ing face, looked eagerly and anxiously
ufter the crying child. She was the llrst
witness. She also looked eagerly at a
well-dressed, handsome, beardless young
man, apparently eighteen years old. This
was Forrest S. Downing, son of Silas
Downing of Collins, Downing & Co.,
Broadway woolen merchants.
"Don't you think the baby looks like
him'!" she asked her lawyer In a whisper.
She said on examination that she
thought the child was her's because It
was light-haired, because it had a pecul
iar motion of the hand like Mr. Downing
and because It looked like him. She said
she was a dressmaker when she llrst met
him, ami wanted to be an actress. "I
was young and foolish then," she said.
She said she was now twenty years old.
Downing, being sworn, sakl Savillar
was not his wife; that his father had paid
all the funeral expenses of the dead baby.
Mrs. Frederika Dernier testified that
the child lu court, know n as Carlos Wil
son, was born iu her house, May 8, lH-jg,
and that Mrs. Downing's child was boru
August 2U, 1SS2.
The case was not concluded. The
young mother looked sadly after the rosy-cheeked
hoy as she weut from the
EFFECT OF THE HIOT,
A Woman Gets Seven Years for Shoot
ing With Intent to Kill.
Cincinnati, (., April 4. The first seu
tencing of prisoners since the riot, took
place to-day in Judge Johnston's Court.
Belle Osborn, colored, convicted of shoot
ing w ith intent to kill, received seven
years. Shu begged most piteouslv
when the sentence was announced,
and the Judge began to say
that as this was a woman he would
modify the sentence, when the prosecu
tor interposed a vigorous protest, saying:
"This woman has been before the Crim
inal Court again and again, aud some
thing must be done to relieve the courts,
if for no other purpose." The Judge
permitted the seutence to remain. The
only other case of homicide, was that of
John Mtirtah, who pleaded to man
slaughter. It appeared that he struck
a mau with his H.-t, aud the plea was
accepted, and the sentence of five years
The Trouble in Prices at Chicago.
Ciiicaihi, 1 1.!.., April 4. The semi
panic on the Board of Trade continues.
Th" opening to-day witnessed another
break In prices, and the speculative list is
very wean aud unsettled. May wheat sold
dowu to 83 1-4, porkto SHJ.O" 1-2, lard
to 9S.37 1-2. Provisions were the special
object of the bear raid, breaking down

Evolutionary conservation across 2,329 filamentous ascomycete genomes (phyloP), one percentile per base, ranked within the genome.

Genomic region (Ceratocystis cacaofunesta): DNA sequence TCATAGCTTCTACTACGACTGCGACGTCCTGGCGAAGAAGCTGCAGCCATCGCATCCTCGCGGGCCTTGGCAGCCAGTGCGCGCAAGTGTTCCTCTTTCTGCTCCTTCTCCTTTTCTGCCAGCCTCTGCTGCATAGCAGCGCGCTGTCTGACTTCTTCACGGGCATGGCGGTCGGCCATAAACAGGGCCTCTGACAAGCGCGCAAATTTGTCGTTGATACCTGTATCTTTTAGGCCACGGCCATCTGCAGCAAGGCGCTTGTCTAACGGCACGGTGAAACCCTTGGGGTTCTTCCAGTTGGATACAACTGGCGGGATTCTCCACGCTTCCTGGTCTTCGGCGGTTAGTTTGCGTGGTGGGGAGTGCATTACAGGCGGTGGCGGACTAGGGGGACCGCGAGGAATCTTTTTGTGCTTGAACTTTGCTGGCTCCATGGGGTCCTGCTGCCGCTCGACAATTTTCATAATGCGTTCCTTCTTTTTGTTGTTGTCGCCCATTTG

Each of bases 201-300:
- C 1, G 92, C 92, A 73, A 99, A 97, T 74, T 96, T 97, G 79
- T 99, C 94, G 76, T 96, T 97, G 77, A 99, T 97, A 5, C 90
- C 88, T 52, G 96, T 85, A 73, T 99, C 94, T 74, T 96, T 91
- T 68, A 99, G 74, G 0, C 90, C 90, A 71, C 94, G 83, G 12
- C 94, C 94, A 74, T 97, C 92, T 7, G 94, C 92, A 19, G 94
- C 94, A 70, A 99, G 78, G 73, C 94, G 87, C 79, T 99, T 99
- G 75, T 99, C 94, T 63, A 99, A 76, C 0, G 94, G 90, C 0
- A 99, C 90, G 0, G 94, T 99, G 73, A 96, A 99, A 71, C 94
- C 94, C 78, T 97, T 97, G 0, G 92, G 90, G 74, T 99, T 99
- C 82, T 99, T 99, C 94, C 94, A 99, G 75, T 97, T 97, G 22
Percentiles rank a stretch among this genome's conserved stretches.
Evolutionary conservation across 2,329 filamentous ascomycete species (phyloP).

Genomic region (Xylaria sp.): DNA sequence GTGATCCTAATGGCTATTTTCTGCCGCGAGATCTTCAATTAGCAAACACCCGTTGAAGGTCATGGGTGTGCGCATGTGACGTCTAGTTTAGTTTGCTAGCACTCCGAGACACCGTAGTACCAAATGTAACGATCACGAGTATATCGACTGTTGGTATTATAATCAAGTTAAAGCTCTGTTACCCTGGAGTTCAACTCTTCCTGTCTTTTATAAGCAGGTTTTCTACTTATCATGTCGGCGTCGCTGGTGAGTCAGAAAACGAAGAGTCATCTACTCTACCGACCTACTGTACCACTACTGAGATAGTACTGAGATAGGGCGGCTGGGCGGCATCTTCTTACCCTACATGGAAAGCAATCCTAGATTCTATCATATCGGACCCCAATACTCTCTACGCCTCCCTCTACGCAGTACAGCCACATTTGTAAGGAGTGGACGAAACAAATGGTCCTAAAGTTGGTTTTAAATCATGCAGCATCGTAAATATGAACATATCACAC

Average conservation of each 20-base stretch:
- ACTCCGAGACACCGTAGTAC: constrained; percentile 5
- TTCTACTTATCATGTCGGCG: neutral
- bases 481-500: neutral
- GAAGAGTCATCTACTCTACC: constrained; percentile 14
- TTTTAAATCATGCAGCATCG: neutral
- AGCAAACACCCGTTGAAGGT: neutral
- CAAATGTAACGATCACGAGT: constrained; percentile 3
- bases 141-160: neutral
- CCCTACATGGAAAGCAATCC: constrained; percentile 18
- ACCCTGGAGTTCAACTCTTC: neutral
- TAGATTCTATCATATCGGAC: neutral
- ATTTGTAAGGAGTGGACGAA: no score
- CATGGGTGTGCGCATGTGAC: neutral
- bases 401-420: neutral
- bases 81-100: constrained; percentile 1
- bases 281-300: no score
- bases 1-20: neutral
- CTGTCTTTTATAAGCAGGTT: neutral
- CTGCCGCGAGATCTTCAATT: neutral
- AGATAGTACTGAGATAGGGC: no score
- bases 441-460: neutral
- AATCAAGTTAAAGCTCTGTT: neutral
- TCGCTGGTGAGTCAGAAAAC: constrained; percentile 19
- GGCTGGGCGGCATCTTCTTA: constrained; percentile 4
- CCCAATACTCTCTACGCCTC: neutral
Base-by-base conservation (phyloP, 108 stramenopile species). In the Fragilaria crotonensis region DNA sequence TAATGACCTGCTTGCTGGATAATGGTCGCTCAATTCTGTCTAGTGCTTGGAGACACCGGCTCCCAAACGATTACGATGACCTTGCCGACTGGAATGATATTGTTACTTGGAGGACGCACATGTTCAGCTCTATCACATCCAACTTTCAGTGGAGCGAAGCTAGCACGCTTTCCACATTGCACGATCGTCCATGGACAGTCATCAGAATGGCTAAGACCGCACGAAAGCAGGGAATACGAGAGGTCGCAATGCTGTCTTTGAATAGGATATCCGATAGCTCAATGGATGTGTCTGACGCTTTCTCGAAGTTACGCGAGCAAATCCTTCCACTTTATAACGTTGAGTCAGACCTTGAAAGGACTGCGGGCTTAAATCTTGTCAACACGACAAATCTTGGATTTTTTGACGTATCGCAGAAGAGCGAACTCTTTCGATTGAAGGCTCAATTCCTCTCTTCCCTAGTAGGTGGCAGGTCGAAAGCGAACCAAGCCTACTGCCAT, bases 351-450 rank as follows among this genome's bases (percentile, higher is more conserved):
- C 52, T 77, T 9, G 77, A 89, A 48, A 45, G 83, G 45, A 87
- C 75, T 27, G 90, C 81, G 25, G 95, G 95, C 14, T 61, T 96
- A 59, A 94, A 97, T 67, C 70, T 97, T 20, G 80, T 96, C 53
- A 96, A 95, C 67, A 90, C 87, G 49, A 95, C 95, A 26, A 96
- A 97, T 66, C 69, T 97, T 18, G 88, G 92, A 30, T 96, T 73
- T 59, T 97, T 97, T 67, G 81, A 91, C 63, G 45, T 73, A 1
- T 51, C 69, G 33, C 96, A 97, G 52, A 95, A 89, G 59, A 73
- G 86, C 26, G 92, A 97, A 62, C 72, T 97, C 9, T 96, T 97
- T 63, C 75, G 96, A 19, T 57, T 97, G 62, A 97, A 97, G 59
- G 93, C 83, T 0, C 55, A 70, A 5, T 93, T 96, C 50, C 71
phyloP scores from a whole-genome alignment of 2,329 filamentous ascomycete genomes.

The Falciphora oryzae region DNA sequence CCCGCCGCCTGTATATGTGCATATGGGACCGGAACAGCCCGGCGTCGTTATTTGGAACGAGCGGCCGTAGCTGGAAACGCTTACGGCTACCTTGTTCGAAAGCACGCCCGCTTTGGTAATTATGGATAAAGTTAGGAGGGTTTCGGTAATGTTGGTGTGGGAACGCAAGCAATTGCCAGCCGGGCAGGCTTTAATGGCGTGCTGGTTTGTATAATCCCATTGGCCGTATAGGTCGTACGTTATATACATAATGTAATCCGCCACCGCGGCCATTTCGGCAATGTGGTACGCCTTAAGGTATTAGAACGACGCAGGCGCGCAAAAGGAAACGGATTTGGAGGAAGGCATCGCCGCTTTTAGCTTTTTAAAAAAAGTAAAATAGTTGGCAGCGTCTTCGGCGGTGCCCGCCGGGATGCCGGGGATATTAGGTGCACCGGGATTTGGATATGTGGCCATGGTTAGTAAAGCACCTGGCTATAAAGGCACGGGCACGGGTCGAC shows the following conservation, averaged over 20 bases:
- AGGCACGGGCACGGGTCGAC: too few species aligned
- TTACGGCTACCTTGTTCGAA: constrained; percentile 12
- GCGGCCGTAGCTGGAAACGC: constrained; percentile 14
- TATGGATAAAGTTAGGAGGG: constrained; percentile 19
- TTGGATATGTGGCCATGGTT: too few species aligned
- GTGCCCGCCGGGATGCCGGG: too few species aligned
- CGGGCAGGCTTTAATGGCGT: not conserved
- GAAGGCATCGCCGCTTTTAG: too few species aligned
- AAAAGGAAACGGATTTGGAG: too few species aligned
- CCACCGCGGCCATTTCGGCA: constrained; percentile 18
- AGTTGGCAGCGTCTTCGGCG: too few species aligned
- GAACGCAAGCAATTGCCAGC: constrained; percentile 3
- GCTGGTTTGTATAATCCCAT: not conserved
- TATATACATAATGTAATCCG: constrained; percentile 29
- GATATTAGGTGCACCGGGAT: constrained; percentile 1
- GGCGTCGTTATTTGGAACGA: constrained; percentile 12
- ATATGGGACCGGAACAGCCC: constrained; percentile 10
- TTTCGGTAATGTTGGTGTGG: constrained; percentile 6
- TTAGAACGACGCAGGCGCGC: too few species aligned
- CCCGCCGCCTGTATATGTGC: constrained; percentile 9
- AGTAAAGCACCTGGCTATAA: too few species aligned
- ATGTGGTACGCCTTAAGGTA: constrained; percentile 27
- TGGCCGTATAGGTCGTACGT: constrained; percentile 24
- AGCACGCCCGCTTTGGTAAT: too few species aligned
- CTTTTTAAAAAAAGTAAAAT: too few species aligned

with unusual rapidity. The bears are so
entirely iu control of the market that no
ordinary effort seems able to bring about
The Monopolists (Jetting in Their Work.
Washington, D. C, April 4. The
House Committee on Post-oflices and
Post-roads to-day adopted the following:
liiS'iIvcl that it is the sense of this
Committee that It is inexpedient for the
Government cither to construct a postal
or purchase any existing line of tele
graph." The vote on the resolution was eight
yeas, two nays. The committee now
takes up the consideration of several
bills providing for a contract system of
telegraphy similar to that proposed by
representatives of Mackey of the Postal
Washington, D. C, April 4. The
friends of the lleunepiu Canal have about
given up all hope of getting their appro
priation inserted into the Kiver and Har
bor bill and will make an effort on Mon
day next, under suspension of the rules,
to tlx a day for the consideration of the
bill as reported from the Committee ou
Railways aud Canals.
Jos. Medill is here, accompanied by
his wife. Mr. Medill, it is whispered,
hopes to fill the position as whip to tho
tariff reformers recently made vacant by
tne retiracy of Watterson.
Washington, D. C, April 4. Mr.
Vest reported a bill favorably from
tho Committee ou Territories to authorize
the appointment of a commission by the
President to run aud mark the boundary
lines between a portion of the Indian
Territory and Texas, in connection with a
similar commission to be appointed by
the State of Texas. Placed ou the calen
dar. Mr. Logan presented a petition from
the Chicago Board of Trade protesting